But writing doesn’t have to stop there. You can get a ton of benefit from SEO traffic if you take the time to repurpose your podcast episodes into long-form blog posts. We do this for our clients at Lower Street and it’s a very efficient way of creating high-value blog posts for your brand’s website.
Take a key theme from the episode, and expand on it in writing. Bringing in additional expert input - internally or externally - to add to your story. This makes for great bonus content for those listeners who want to go deeper, but will benefit your organic search traffic as well.
Other blog content ideas to consider for increased audience engagement, to bring out your brand’s personality, or to boost search traffic:
- Episode or season previews
- Bonus interviews - additional guests or behind-the-scenes segments that don’t make the final podcast cut
- Guest posts from guests, contributors, or fans of the show
- Use posts to resurface old episodes based on current events, holidays etc.
Should you transcribe your podcast? Enter Google audio search results.
Transcribing every episode is an additional cost and it could be argued that it doesn’t add to the listener experience.
However, many people recommend offering transcripts of your episodes. This could be for accessibility reasons - many deaf visitors enjoy podcasts by reading transcripts. It’s also suggested that transcripts are good for podcast SEO.
But that may no longer be the case.
Episode results in the Google Podcasts app are currently at 1% rollout, ramping up to 100% throughout the week. https://t.co/pr4xd4g76i— Zack Reneau-Wedeen (@ZackRW) March 5, 2019
Google has announced that they are using their automated transcription to facilitate episode-level search in the Google Podcasts app. And indeed now regular Google searches on desktop will deliver relevant audio results if Google deems them to be the best answer to the user’s query. This is massive news for podcasters, and I’ll be covering the potential opportunities in another post soon. (And we certainly hope that this doesn’t signal the onset of keyword stuffed audio content with creators attempting to game search!).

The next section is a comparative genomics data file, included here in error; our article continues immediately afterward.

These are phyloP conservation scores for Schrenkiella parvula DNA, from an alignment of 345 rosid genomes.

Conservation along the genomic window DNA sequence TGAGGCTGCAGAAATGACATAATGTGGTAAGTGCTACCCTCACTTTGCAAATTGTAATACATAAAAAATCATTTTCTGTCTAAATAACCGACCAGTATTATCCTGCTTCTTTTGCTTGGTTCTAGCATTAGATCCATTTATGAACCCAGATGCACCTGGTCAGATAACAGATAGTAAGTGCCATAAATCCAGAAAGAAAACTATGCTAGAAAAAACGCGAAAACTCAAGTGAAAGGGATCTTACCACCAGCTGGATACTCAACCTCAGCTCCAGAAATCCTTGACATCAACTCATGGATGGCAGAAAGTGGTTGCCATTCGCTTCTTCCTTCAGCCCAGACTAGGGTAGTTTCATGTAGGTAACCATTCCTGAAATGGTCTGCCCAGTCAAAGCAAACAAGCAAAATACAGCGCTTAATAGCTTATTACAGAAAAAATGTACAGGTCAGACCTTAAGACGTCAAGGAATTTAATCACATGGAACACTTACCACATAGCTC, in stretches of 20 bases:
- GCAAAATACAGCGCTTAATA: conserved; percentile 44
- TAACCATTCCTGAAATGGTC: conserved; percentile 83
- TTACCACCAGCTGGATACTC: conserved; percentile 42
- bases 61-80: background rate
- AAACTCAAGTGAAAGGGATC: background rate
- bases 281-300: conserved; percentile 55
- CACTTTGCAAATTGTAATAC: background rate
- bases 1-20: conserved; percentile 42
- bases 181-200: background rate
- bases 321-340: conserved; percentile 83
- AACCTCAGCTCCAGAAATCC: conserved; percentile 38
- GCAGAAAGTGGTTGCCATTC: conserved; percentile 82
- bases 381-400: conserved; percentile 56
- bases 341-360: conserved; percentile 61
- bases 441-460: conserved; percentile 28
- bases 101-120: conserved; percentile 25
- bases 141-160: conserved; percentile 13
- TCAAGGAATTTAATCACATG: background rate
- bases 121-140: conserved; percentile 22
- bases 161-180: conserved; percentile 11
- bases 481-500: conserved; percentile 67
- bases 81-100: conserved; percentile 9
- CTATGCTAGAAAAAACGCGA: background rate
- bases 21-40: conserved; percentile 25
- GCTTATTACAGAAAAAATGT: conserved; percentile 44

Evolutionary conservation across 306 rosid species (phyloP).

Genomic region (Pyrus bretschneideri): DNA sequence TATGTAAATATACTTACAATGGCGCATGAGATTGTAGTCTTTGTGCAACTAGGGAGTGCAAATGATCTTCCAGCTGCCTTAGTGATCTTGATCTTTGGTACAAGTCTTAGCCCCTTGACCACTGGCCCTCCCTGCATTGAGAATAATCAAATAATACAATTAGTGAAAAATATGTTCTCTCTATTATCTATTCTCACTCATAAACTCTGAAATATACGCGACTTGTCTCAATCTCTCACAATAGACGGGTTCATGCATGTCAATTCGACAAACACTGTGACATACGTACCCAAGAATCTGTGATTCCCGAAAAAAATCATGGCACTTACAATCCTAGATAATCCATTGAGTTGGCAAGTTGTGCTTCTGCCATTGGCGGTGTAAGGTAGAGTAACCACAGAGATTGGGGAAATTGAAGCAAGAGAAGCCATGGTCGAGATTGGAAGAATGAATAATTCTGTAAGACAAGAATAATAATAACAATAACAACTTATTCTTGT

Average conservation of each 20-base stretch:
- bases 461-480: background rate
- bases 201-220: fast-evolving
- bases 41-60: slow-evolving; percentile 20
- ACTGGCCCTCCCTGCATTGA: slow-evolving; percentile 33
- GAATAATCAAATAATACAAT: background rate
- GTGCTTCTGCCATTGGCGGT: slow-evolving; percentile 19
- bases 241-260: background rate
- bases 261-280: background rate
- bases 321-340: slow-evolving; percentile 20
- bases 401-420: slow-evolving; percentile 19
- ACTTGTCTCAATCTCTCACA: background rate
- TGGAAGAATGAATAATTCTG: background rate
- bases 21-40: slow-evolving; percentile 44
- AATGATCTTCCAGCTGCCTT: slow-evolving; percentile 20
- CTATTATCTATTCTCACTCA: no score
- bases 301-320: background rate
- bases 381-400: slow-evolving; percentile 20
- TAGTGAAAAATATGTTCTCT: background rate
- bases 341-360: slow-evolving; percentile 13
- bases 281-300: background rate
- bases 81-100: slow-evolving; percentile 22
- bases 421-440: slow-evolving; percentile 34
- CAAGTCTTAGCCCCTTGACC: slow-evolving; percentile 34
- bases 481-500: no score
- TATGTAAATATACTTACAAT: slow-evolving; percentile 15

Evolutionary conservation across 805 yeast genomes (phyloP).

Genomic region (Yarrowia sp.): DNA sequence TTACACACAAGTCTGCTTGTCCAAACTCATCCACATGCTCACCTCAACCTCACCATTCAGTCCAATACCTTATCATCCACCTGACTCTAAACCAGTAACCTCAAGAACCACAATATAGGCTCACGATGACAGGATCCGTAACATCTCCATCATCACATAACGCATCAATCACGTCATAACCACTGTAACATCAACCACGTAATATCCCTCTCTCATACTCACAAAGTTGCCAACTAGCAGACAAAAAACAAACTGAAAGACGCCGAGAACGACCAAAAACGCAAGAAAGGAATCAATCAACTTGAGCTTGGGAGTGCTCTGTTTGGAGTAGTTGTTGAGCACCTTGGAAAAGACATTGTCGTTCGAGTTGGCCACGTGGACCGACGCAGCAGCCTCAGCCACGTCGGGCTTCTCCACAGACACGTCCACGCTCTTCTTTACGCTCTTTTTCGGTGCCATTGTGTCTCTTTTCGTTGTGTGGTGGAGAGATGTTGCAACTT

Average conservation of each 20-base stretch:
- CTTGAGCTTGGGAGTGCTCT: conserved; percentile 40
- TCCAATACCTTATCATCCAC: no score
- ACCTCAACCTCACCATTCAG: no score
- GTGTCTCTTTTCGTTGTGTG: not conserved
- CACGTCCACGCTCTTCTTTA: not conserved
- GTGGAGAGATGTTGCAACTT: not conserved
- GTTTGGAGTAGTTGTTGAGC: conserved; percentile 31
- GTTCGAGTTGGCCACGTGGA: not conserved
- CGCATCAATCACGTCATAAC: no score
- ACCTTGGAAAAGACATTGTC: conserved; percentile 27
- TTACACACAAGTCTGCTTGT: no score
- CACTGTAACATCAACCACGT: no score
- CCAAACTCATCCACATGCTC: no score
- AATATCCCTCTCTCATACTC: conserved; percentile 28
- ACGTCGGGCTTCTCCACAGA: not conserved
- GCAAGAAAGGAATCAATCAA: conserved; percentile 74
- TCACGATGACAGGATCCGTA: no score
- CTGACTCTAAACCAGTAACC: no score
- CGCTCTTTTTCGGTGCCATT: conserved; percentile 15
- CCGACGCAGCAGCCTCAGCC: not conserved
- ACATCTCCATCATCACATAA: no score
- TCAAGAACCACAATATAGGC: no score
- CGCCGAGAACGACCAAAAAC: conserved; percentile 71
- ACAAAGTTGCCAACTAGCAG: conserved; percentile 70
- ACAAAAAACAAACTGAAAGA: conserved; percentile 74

This potentially makes transcribing your podcast redundant.
Transcripts are not something we recommend for all podcast clients, so it’s something you’ll have to consider for your particular case.
The next and most obvious channel after your website is promoting your podcast on social media. It’s a no-brainer to use these free outlets, but just posting a link to your latest episode on each isn’t going to cut it. You’ll need a strategy in place to make an impact - repurposing your podcast content for each platform to give it the best chance of reaching a wide audience. What works on LinkedIn probably won’t work on reddit.
Pull quotes from your episode and highlight surprising, inspiring, thought provoking, or otherwise relevant snippets to use as bite-sized teasers to hook your followers.
You can format these as plain text quotes and open questions - which work well on LinkedIn to encourage a dialogue that increases a post’s view count.